Christian because of the multiple Christ allusions. Neo, an anagram for the chosen “One,” is a type of Christ called by Trinity. Morpheus is like John the Baptist in his belief in Neo as the One, the human prophesied to free humankind from our brain wired listless bodies preserved in fluid. Agent Smith insists on calling Neo by his given name Mr Anderson, which means ‘Son of Man,’ (look it up!) – Jesus’ self designated title.
Outside the Matrix, after swallowing the red pill, is ‘the real’ staged in a dystopian void of vats and cyber space through which Morpheus captains a flying pirate ship Nebuchadnezzar with its apocalyptic allusions to the Book of Daniel.
The ship’s name plate stencilled with Mark III No 11 is a reference to Mark 3:11 where evil spirits cry out, “You are the Son of God” relating Jesus’ path to Neo’s story. Zion is even included as an underground city for the last refugees of free humans.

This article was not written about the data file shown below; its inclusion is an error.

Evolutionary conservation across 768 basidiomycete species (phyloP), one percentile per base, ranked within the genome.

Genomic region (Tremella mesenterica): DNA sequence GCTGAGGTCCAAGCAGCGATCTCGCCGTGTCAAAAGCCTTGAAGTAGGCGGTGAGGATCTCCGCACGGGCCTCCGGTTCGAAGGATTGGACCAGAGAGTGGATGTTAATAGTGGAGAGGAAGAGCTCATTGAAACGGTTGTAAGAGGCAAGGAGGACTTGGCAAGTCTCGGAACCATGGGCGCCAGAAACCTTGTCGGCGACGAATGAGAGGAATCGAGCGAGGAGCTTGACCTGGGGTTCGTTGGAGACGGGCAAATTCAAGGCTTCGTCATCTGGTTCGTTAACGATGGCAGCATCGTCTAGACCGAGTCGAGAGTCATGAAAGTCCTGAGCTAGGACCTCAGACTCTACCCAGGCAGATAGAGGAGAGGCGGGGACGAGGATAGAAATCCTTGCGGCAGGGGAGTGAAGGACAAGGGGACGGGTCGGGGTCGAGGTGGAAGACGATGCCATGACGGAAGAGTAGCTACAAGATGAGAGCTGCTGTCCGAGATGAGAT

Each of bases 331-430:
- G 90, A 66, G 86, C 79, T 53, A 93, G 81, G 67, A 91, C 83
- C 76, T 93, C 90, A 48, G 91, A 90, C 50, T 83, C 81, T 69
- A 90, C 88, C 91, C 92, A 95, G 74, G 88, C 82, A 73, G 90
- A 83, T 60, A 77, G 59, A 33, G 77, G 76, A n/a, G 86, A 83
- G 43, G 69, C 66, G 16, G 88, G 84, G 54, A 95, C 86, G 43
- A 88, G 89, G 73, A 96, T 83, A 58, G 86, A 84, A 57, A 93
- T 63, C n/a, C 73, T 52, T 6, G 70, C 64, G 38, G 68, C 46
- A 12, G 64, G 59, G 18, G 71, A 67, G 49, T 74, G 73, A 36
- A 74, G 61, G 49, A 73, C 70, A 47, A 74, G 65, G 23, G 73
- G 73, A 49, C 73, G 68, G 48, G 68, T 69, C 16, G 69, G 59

Neo is re-birthed in a full water immersion symbolising baptism. At the end of the movie Neo dies and is resurrected through Trinity’s kiss, saved by an act of love, that triumphs over belief (alludes to 1 Corinthians 13:13 where love is greater than faith). In the final scene, Neo ascends into the sky.2
Any attempted Christian reading is disorientating because the real is dystopic and the virtual is utopic. Heaven and Hell seem somehow inverted. The Christian references are buried in the apocalyptic wastelands of the real. And the world of desire lies in the machine programmed fed utopia of the Matrix. Later in the movie we find the machines had to reengineer the Matrix because the first version was too perfect, not real enough for human desiring.